1. To concentrate on my writing.
  2. To go on an adventure.
  3.  To to be open to love.

And while, as noted previously, I haven’t been super-proactive in the love department, I’ve actually followed through on the other two.

Obviously, at long last I got it together and launched the blog and while I don’t post as often as I’d like to, I’ve been pretty regular with my writing. And now that I’ve conquered that part of the equation, I’ve decided to throw my hat into the official blogger ring and attend the BlogHer conference in Chicago and hobnob with fellow over-sharers in July.

(Sidebar: I knew it was a sign I should attend when BlogHer announced that Sheryl Sandberg would be their keynote speaker.)

And in August, right before I say hello to 47, I will spend a week sailing around the Dodocanese Islands on a small boat surrounded by strangers on what I hope is the adventure I’ve been longing for yet tired of waiting to find someone to share it with.

So, I say, “Fuck you” to fear (or try to, at least) and not only do I encourage my daughters to take risks and believe in themselves, but my boys as well.

My youngest son, who’s 10, learned that this morning when we found ourselves scrambling, once again, to get him out the door to an early saxophone lesson. It’s been the bane of our existence the entire school year, getting him to the weekly lesson and practicing at home a few times a week. It’s all led to him feeling inadequate as the other kids have improved and he continues to struggle with the instrument.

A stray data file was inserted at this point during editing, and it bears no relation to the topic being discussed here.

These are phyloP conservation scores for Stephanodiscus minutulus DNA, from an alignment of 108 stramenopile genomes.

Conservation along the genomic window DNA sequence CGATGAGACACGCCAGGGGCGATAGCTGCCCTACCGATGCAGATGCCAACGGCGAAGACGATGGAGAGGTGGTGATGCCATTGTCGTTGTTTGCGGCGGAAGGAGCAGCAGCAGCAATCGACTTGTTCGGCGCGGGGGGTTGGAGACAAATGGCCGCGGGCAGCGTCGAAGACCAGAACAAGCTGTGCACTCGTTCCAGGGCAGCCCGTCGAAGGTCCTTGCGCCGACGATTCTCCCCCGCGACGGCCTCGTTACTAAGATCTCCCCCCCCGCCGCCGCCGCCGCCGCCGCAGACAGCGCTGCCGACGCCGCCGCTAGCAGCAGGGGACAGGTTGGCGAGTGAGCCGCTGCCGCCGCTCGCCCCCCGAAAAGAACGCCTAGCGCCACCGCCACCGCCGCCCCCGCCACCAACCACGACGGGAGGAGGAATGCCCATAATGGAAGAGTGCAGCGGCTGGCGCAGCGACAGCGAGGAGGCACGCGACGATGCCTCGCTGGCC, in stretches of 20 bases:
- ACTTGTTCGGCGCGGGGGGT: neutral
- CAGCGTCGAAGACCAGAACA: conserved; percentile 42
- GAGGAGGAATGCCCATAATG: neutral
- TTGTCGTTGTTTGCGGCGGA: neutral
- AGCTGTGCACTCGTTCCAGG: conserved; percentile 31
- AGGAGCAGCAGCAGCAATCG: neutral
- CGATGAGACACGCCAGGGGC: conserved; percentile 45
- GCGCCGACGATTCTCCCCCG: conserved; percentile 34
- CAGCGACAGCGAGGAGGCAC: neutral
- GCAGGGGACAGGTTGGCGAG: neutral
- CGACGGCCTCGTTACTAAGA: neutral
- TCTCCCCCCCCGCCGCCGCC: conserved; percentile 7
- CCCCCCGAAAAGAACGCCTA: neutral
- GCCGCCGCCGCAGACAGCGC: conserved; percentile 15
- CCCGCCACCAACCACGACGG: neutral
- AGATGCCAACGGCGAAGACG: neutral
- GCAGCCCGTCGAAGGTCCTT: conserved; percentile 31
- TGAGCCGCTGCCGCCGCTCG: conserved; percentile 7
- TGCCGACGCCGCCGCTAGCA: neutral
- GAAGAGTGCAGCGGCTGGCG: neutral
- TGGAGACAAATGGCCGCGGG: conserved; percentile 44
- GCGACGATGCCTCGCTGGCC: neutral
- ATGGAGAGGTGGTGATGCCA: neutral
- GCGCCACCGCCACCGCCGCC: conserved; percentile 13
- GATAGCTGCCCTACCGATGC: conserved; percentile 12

So I looked into his big eyes this morning as we sat parked in front of the school, — and really, you’ve never seen such bright blue eyes — just brimming with tears, and I assured him that he could be just as good as those other kids, he just needed to get serious and practice hard before next week’s concert.

And then I told him what I named this essay  and to dry his tears and get out there and give it his all.

Because life is an equal opportunity challenger, as we are reminded is this quote that I’ve been loving by Teddy Roosevelt delivered over 100 years ago:

It is not the critic who counts; not the man who points out how the strong man stumbles, or where the doer of deeds could have done them better. The credit belongs to the man who is actually in the arena, whose face is marred by dust and sweat and blood; who strives valiantly; who errs, who comes short again and again … who at the best knows in the end the triumph of high achievement, and who at the worst, if he fails, at least fails while daring greatly, so that his place shall never be with those cold and timid souls who neither know victory nor defeat.

My little guy got out of the car and walked towards the school’s front entrance, weighed down by the instrument case in one hand and a backpack stuffed with about 20 pounds of text books and pretzels, hanging from his back. About 10 steps from the front door he turned around and gave me a little wave and then opened the door and entered the arena.